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Ghana 2016 | DIPLOMACY | INTERVIEW

TBY talks to the Honorable Hanna Serwaah Tetteh, Ghana Minister for Foreign Affairs and Regional Integration, on trade and security in the region and establishing ties with the EU.

Honorable Hanna Serwaah Tetteh
BIOGRAPHY
The Hon. Hanna Serwaah Tetteh is the Minister for Foreign Affairs and Regional Integration of the Republic of Ghana. She is also the Member of Parliament for the Awutu-Senya West Constituency in the Central Region. Prior to her appointment as Foreign Minister in February 2013, she was the Minister of Trade and Industry for the entire four-year period in the previous term of the Government of the National Democratic Congress. She is a lawyer by profession, having studied law at the University of Ghana, Legon, obtaining her Bachelor of Laws (LLB) Degree in 1989. She subsequently attended the Ghana School of Law and was called to the Ghana Bar in 1992. She began her legal career in private legal practice with the law firm of Ansa-Asare & Co., and also worked briefly with the Commission on Human Rights and Administrative Justice.

In the wake of multiple Boko Haram attacks in the region, what can be done to enhance security within the region?

The new Nigerian government has done a lot to combat the threat posed by Boko Haram and has essentially put that organization on the retreat. However, we still have to maintain a greater level of vigilance. We have to use the peace building architecture that we have devised and the early warning systems we have already established in our regions and use those mechanisms to protect our citizens. ECOWAS is an integrated region that allows for the free movement of citizens, which creates a greater imperative for national structures to be more effectively integrated. Increasingly, regular communications with one another will naturally promote the sharing of information and provide as much intelligence as possible on request, allowing us to work together to deal with any security challenges that may arise. We currently allow for free movement among member states for a period of three months without a visa or any form of residence requirements. This will change, as we are planning to launch the ECOWAS biometric identity card, which will operate as an identity card, travel document, residence permit, and work permit.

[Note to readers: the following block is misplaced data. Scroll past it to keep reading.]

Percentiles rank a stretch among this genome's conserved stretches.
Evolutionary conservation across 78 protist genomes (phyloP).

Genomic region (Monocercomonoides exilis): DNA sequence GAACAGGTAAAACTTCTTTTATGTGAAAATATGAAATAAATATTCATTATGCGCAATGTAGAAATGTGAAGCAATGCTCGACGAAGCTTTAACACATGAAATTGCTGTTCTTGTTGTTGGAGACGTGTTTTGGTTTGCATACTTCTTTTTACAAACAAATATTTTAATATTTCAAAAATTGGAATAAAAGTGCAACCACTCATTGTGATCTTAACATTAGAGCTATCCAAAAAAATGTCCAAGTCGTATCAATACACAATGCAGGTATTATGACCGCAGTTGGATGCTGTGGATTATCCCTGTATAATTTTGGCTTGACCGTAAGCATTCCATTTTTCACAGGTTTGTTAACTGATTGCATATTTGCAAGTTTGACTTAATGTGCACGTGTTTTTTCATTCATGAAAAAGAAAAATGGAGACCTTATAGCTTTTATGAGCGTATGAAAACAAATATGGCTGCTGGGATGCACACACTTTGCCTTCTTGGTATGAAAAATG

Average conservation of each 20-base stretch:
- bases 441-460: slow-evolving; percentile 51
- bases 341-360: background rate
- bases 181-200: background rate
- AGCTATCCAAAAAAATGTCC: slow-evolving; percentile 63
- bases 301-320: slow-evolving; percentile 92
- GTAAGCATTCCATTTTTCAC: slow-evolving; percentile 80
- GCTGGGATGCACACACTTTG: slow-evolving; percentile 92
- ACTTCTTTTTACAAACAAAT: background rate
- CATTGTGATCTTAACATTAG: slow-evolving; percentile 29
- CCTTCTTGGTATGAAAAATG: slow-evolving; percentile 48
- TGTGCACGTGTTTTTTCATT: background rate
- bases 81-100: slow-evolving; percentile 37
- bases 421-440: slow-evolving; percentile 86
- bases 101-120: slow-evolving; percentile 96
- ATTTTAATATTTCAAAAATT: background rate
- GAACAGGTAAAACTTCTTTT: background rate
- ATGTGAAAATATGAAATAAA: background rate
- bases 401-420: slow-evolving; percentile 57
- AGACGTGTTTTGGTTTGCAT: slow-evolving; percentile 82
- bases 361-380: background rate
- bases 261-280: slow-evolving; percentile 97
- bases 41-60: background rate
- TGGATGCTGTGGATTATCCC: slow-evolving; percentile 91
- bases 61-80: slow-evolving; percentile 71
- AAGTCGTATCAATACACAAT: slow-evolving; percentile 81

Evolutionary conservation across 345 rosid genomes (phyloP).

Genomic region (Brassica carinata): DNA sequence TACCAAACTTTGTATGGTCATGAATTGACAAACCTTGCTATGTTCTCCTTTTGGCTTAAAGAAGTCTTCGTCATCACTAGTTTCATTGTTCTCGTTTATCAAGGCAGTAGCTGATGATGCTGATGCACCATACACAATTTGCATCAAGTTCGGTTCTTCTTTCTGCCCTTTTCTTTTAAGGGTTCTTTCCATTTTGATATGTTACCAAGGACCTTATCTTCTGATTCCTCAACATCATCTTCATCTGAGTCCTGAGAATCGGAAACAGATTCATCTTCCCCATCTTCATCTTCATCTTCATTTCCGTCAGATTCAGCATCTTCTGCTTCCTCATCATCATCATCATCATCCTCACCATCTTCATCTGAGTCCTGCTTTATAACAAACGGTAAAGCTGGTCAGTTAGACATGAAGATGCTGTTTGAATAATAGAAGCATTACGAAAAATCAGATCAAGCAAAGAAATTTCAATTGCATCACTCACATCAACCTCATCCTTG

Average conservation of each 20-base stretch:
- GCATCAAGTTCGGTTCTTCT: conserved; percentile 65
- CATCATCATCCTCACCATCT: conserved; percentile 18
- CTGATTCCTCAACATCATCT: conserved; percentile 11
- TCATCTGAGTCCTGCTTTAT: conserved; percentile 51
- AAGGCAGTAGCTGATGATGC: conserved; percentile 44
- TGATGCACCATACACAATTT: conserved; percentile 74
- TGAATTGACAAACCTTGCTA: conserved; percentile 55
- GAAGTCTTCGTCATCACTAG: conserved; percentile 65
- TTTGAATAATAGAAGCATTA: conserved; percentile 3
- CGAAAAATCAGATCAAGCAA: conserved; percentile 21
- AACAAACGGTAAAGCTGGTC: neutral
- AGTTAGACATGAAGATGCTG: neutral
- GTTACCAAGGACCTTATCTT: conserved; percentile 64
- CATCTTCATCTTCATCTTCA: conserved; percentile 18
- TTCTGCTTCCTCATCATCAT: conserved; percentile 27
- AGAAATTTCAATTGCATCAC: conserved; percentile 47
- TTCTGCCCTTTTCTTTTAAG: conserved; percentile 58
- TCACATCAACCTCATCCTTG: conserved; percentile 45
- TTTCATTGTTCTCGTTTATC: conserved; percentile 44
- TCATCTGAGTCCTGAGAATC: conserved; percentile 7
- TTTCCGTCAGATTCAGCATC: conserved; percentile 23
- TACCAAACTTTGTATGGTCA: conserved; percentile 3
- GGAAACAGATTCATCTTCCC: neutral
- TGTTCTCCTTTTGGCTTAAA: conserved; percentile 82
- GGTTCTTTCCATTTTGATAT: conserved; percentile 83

What are the key countries you are working with to return to Ghana's 2011-13 GDP growth levels?

Our focus is on developing new partnerships to deal with key infrastructure challenges and to increase investment in other growth areas while developing economic opportunities, jobs, and improving the standard of living. We are no longer in a position to take on additional debt to deal with the infrastructure challenges we have, and investments now have to be commercially viable. The focus is on developing PPPs (but not PPPs that are backed with sovereign guarantees) whereby we can assure our investing partner that any funds generated from investments are available to repay any financing facility and create a platform for greater investments in our economy.

In which sectors have you identified key opportunities for growth?

The number one issue for us right now is energy. We must expand our power generation, improve transmission, have more efficient distribution, and even push our generation capacity in excess of our national demand, as we have the infrastructure to export it. Some of the challenges we are facing right now are due to our infrastructure not being able to keep up with domestic demand, hence the energy sector is the number one area where we would like to attract new investments. Transportation infrastructure and supporting logistics infrastructure are also important. We are looking for partnerships to expand our existing ports and harbors and develop new inland ports. Likewise, we have seen an upswing in the domestic air travel market, and there is potential in that sector as well. The provision of water is also a basic utility that we all need. Dealing with the challenge of waste management is something that every country, city, and municipality has to deal with. We have had some PPP projects that have been interesting, but there is room for more. The government is looking for investments from the private sector in order to deal with the infrastructure deficit we have.